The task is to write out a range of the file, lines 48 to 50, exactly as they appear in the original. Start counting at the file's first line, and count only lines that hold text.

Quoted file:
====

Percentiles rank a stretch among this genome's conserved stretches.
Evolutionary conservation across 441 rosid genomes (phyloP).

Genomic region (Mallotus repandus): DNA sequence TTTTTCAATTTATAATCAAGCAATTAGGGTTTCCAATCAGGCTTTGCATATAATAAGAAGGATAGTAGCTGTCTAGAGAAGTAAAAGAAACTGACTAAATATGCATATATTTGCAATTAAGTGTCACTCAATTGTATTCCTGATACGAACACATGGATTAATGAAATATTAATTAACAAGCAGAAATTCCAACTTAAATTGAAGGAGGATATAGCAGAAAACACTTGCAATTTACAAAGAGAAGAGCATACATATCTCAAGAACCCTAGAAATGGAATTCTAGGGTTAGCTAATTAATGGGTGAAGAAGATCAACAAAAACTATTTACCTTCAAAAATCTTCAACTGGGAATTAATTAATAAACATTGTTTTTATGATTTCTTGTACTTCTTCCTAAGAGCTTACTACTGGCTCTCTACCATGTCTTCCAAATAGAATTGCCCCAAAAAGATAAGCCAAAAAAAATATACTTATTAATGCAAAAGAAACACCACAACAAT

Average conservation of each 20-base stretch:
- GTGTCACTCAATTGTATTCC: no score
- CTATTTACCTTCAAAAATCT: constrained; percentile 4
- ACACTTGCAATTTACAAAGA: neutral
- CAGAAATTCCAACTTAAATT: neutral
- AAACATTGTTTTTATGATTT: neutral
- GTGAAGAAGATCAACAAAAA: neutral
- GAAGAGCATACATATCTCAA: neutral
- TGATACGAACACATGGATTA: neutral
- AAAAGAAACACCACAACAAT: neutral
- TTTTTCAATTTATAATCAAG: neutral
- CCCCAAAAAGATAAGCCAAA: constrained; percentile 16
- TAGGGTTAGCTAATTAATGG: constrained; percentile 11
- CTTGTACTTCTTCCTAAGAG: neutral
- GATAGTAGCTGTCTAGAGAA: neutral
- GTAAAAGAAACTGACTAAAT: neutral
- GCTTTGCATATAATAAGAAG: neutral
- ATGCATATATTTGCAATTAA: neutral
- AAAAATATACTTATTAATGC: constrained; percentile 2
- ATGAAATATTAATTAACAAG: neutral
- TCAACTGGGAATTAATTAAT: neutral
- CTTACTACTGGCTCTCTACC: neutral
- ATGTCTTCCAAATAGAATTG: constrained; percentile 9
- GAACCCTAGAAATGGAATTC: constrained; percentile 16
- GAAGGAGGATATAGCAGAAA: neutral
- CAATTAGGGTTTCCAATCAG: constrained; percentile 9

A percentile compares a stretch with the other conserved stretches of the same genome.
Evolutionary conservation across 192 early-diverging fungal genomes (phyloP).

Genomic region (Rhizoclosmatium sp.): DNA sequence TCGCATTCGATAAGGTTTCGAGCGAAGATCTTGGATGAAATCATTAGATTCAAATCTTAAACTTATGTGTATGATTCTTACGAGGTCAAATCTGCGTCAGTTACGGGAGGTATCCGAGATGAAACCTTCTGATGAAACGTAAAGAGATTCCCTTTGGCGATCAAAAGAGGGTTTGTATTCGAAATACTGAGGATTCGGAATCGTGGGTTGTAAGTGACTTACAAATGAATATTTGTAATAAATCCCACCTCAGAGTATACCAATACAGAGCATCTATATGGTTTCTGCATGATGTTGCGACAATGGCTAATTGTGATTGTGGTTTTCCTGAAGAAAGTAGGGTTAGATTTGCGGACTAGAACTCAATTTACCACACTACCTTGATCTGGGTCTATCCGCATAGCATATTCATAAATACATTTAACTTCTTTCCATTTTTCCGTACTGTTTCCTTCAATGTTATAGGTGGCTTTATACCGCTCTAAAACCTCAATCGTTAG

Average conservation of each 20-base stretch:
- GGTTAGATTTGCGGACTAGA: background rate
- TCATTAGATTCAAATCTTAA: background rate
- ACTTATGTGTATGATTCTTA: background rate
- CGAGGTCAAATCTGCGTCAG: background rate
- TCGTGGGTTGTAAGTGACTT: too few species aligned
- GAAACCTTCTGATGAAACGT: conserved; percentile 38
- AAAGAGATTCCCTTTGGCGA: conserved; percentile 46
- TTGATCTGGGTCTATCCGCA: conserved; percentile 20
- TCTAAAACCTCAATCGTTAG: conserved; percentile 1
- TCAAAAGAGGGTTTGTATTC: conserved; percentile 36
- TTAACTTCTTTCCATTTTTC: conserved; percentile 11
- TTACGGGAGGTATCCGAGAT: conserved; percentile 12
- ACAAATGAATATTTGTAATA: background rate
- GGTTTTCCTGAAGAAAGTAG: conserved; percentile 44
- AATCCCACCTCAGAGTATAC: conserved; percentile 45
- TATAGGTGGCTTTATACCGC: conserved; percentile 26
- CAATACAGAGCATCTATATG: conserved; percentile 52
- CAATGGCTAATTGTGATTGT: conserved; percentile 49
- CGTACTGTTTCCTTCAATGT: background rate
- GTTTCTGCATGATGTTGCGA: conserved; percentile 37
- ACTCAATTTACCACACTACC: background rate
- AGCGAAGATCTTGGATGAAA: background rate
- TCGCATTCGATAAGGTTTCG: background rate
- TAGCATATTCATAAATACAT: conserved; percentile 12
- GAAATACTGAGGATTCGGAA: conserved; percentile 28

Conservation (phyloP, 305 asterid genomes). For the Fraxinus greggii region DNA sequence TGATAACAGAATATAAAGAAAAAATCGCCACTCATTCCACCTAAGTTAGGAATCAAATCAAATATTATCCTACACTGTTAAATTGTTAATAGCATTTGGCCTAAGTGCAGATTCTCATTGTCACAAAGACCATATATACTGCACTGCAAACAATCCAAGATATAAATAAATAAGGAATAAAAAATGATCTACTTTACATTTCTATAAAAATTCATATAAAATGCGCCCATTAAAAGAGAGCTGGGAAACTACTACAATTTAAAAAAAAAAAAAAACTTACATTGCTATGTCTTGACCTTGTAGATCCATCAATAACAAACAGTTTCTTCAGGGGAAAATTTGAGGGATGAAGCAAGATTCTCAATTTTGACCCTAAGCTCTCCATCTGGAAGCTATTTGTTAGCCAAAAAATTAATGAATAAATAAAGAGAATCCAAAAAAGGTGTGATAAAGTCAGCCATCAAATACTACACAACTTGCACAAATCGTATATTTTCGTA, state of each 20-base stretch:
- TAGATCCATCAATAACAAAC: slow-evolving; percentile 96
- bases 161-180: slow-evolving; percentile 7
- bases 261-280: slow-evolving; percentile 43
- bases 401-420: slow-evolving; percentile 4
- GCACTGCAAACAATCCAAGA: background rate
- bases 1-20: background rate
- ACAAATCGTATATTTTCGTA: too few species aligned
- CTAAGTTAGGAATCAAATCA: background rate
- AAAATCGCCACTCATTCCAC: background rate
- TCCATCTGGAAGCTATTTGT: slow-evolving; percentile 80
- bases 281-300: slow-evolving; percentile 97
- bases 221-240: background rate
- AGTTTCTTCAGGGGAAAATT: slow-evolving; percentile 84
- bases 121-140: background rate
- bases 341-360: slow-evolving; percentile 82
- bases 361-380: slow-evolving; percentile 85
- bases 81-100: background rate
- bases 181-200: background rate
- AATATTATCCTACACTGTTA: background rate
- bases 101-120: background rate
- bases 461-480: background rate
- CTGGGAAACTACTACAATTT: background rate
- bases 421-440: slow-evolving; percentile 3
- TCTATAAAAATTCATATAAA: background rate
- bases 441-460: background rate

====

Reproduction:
- AATCCCACCTCAGAGTATAC: conserved; percentile 45
- TATAGGTGGCTTTATACCGC: conserved; percentile 26
- CAATACAGAGCATCTATATG: conserved; percentile 52